A relatively small number of the ASYM group were diagnosed with PID as compared with 5.4% of the SYM group. The definition of PID in this study was clinical, and the updated 2002 Centers for Disease Control and Prevention criteria for diagnosing PID have been simplified (thus increasing their sensitivity but decreasing their specificity). Simms et al21 found that LRs of clinical criteria to diagnose laparoscopically proved PID were low, suggesting that the currently used clinical criteria were not specific for the diagnosis. These clinical criteria, however, are routinely used in clinical practice. Omitting the bimanual examination would have missed few cases of PID in asymptomatic women.
In summary, if self‐collected vaginal specimens and serologies for syphilis and herpes simplex virus were obtained from all patients and no speculum and bimanual examinations were performed, clinically relevant diagnoses (ie, 21% of primary syphilis diagnoses missed by serology, a missed PID diagnosis and lesions detected by speculum or bimanual examination leading to referral) would have been missed in 9.3% of SYM, 3.3% CON and 2.3% of ASYM patients.
Our study has several limitations. Firstly, this was a retrospective study, and both selection and information biases may be present. The majority of visits excluded from the study were of women who had multiple visits to the STI clinics. A number of women had missing data, leading to their exclusion. Many of these women did not undergo a physical examination as they were attending the clinic for other services provided, such as follow‐up for HIV care or contraception. In addition, as it was a retrospective analysis, the study may have misclassified outcomes of interest. We attempted to identify clinically meaningful outcomes, but a prospective evaluation of these patients may have allowed us to identify important diagnoses not captured in the standard electronic clinical assessment form. Similarly, we may have misclassified a cervicovaginal lesion noted on examination as clinically meaningful as a result of a documented referral made at the end of the clinical encounter, but that referral may have been made for an unrelated issue not captured by the clinical encounter form. Finally, this study may not apply to other clinical settings; our clinic population comprises high‐risk patients in a city with a high prevalence of most STIs.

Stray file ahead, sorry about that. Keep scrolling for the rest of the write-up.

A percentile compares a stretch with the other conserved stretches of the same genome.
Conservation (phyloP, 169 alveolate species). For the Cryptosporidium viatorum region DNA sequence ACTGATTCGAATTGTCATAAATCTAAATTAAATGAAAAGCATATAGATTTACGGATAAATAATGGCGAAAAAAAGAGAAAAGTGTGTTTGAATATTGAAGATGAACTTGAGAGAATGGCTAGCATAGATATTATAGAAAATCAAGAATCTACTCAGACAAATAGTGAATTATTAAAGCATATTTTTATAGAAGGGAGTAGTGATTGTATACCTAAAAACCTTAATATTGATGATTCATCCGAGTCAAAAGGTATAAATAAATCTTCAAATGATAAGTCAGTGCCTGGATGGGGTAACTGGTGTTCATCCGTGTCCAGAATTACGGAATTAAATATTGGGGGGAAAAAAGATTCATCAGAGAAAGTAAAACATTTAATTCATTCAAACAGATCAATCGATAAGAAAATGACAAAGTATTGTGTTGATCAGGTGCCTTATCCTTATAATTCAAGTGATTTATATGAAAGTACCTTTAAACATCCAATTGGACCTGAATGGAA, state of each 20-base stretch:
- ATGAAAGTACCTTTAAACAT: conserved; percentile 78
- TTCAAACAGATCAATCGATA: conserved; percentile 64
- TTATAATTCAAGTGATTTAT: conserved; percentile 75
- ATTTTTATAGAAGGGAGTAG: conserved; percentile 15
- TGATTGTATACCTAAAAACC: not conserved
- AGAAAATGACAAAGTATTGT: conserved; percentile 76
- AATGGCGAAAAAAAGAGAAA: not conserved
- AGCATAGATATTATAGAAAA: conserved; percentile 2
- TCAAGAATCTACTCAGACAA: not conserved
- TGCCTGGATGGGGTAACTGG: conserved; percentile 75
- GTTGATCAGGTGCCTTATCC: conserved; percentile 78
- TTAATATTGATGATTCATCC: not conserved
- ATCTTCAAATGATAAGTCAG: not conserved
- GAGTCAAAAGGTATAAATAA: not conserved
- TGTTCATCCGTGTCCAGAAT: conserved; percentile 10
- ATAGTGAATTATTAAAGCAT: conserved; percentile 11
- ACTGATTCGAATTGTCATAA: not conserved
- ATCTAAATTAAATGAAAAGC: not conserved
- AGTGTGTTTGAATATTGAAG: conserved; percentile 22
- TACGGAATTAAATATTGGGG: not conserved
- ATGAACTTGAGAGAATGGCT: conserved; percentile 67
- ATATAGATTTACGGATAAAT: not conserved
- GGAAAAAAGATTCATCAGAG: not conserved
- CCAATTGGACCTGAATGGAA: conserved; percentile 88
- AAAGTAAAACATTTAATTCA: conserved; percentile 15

Women presenting to STD clinics with symptoms are most likely to benefit from speculum and bimanual examinations. The yield of these tests in ASYM women, even in a city with high STI morbidity, is relatively low. In an audit of 421 ASYM women attending the Melbourne Sexual Health Service, Lee et al22 identified 5.4% cervicovaginal findings, of which only 1.3% were clinically relevant compared with 13% and 3.9% in our ASYM group of women. On the basis of their audit, the authors estimate that about 10 min per patient would be saved by eliminating the speculum examination, allowing allocation of resources to high‐risk and SYM patients. The Melbourne clinic has eliminated routine examination of ASYM women examined in the preceding two years. Eliminating unnecessary speculum or bimanual examinations in a subset of women who are ASYM and who do not need a routine smear test may provide an operational advantage without compromising patient care. In this era of increasing fiscal constraints and improved molecular diagnostics, these data may be used to frame and inform discussions on this issue, and help guide prospective studies aimed at defining the risks and benefits of streamlining clinical care.
ASYM - asymptomatic patients, not known to be contacts of partners with a STI presenting to clinic for a check‐up
CON - asymptomatic women who presented as known contacts of a partner with a STI
PID - pelvic inflammatory disease
STD - sexually transmitted disease
STI - sexually transmitted infection
SYM - women with symptoms
Competing interests: None.